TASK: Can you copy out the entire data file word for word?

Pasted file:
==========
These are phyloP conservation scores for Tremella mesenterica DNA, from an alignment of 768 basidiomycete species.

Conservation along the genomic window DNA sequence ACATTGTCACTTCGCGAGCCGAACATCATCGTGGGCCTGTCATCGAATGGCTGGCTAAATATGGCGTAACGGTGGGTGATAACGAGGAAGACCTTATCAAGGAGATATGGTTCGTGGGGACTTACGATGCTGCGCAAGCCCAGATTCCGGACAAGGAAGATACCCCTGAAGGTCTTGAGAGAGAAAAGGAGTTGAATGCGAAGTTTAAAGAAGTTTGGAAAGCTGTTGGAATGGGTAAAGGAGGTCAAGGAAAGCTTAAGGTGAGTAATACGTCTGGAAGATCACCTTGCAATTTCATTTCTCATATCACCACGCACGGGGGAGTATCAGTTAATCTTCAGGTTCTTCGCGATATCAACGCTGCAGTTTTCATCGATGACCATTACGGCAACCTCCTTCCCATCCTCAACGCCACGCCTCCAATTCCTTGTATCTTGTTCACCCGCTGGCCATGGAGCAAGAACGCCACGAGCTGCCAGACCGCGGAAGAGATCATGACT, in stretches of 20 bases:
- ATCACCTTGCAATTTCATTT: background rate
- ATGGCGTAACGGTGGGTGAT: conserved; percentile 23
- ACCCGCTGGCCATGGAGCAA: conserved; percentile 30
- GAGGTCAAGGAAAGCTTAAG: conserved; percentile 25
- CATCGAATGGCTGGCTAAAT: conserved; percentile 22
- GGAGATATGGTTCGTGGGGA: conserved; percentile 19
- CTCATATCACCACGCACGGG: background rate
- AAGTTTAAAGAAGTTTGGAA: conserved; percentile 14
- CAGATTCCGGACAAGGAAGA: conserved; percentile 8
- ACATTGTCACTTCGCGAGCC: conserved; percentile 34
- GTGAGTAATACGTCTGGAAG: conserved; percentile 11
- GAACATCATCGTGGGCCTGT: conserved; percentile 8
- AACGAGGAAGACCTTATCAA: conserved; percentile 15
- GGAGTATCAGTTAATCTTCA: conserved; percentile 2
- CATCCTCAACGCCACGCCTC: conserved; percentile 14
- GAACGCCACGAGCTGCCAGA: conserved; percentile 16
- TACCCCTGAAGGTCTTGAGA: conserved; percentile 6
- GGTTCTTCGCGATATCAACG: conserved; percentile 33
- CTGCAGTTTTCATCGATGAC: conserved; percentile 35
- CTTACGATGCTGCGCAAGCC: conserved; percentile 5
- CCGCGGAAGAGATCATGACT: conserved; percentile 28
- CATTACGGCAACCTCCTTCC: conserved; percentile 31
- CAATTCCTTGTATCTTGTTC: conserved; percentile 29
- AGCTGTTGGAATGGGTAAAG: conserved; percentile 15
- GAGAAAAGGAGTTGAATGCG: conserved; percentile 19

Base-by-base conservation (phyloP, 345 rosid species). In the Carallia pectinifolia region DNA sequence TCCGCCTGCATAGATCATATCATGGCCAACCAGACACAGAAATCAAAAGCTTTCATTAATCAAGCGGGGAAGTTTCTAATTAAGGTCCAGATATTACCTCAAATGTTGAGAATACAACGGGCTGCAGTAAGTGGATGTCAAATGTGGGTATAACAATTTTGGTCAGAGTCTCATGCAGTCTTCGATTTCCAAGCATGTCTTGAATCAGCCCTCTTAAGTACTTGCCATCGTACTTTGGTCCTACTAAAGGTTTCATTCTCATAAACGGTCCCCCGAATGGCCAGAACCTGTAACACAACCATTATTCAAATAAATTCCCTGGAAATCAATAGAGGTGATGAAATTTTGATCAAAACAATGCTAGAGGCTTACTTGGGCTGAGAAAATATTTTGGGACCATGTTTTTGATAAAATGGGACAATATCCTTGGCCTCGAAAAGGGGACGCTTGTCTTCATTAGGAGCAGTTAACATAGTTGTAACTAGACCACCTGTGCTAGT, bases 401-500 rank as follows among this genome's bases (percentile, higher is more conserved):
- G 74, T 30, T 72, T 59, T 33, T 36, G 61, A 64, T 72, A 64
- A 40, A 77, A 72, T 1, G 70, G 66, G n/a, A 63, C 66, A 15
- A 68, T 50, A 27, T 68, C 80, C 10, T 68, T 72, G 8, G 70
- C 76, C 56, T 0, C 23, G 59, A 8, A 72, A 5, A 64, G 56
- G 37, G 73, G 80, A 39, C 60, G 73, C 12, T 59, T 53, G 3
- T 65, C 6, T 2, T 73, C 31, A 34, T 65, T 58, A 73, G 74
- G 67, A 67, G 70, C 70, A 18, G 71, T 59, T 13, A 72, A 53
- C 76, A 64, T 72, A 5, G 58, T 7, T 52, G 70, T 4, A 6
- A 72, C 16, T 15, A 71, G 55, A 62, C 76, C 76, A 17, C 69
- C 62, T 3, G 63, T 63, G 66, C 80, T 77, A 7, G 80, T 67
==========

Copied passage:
These are phyloP conservation scores for Tremella mesenterica DNA, from an alignment of 768 basidiomycete species.

Conservation along the genomic window DNA sequence ACATTGTCACTTCGCGAGCCGAACATCATCGTGGGCCTGTCATCGAATGGCTGGCTAAATATGGCGTAACGGTGGGTGATAACGAGGAAGACCTTATCAAGGAGATATGGTTCGTGGGGACTTACGATGCTGCGCAAGCCCAGATTCCGGACAAGGAAGATACCCCTGAAGGTCTTGAGAGAGAAAAGGAGTTGAATGCGAAGTTTAAAGAAGTTTGGAAAGCTGTTGGAATGGGTAAAGGAGGTCAAGGAAAGCTTAAGGTGAGTAATACGTCTGGAAGATCACCTTGCAATTTCATTTCTCATATCACCACGCACGGGGGAGTATCAGTTAATCTTCAGGTTCTTCGCGATATCAACGCTGCAGTTTTCATCGATGACCATTACGGCAACCTCCTTCCCATCCTCAACGCCACGCCTCCAATTCCTTGTATCTTGTTCACCCGCTGGCCATGGAGCAAGAACGCCACGAGCTGCCAGACCGCGGAAGAGATCATGACT, in stretches of 20 bases:
- ATCACCTTGCAATTTCATTT: background rate
- ATGGCGTAACGGTGGGTGAT: conserved; percentile 23
- ACCCGCTGGCCATGGAGCAA: conserved; percentile 30
- GAGGTCAAGGAAAGCTTAAG: conserved; percentile 25
- CATCGAATGGCTGGCTAAAT: conserved; percentile 22
- GGAGATATGGTTCGTGGGGA: conserved; percentile 19
- CTCATATCACCACGCACGGG: background rate
- AAGTTTAAAGAAGTTTGGAA: conserved; percentile 14
- CAGATTCCGGACAAGGAAGA: conserved; percentile 8
- ACATTGTCACTTCGCGAGCC: conserved; percentile 34
- GTGAGTAATACGTCTGGAAG: conserved; percentile 11
- GAACATCATCGTGGGCCTGT: conserved; percentile 8
- AACGAGGAAGACCTTATCAA: conserved; percentile 15
- GGAGTATCAGTTAATCTTCA: conserved; percentile 2
- CATCCTCAACGCCACGCCTC: conserved; percentile 14
- GAACGCCACGAGCTGCCAGA: conserved; percentile 16
- TACCCCTGAAGGTCTTGAGA: conserved; percentile 6
- GGTTCTTCGCGATATCAACG: conserved; percentile 33
- CTGCAGTTTTCATCGATGAC: conserved; percentile 35
- CTTACGATGCTGCGCAAGCC: conserved; percentile 5
- CCGCGGAAGAGATCATGACT: conserved; percentile 28
- CATTACGGCAACCTCCTTCC: conserved; percentile 31
- CAATTCCTTGTATCTTGTTC: conserved; percentile 29
- AGCTGTTGGAATGGGTAAAG: conserved; percentile 15
- GAGAAAAGGAGTTGAATGCG: conserved; percentile 19

Base-by-base conservation (phyloP, 345 rosid species). In the Carallia pectinifolia region DNA sequence TCCGCCTGCATAGATCATATCATGGCCAACCAGACACAGAAATCAAAAGCTTTCATTAATCAAGCGGGGAAGTTTCTAATTAAGGTCCAGATATTACCTCAAATGTTGAGAATACAACGGGCTGCAGTAAGTGGATGTCAAATGTGGGTATAACAATTTTGGTCAGAGTCTCATGCAGTCTTCGATTTCCAAGCATGTCTTGAATCAGCCCTCTTAAGTACTTGCCATCGTACTTTGGTCCTACTAAAGGTTTCATTCTCATAAACGGTCCCCCGAATGGCCAGAACCTGTAACACAACCATTATTCAAATAAATTCCCTGGAAATCAATAGAGGTGATGAAATTTTGATCAAAACAATGCTAGAGGCTTACTTGGGCTGAGAAAATATTTTGGGACCATGTTTTTGATAAAATGGGACAATATCCTTGGCCTCGAAAAGGGGACGCTTGTCTTCATTAGGAGCAGTTAACATAGTTGTAACTAGACCACCTGTGCTAGT, bases 401-500 rank as follows among this genome's bases (percentile, higher is more conserved):
- G 74, T 30, T 72, T 59, T 33, T 36, G 61, A 64, T 72, A 64
- A 40, A 77, A 72, T 1, G 70, G 66, G n/a, A 63, C 66, A 15
- A 68, T 50, A 27, T 68, C 80, C 10, T 68, T 72, G 8, G 70
- C 76, C 56, T 0, C 23, G 59, A 8, A 72, A 5, A 64, G 56
- G 37, G 73, G 80, A 39, C 60, G 73, C 12, T 59, T 53, G 3
- T 65, C 6, T 2, T 73, C 31, A 34, T 65, T 58, A 73, G 74
- G 67, A 67, G 70, C 70, A 18, G 71, T 59, T 13, A 72, A 53
- C 76, A 64, T 72, A 5, G 58, T 7, T 52, G 70, T 4, A 6
- A 72, C 16, T 15, A 71, G 55, A 62, C 76, C 76, A 17, C 69
- C 62, T 3, G 63, T 63, G 66, C 80, T 77, A 7, G 80, T 67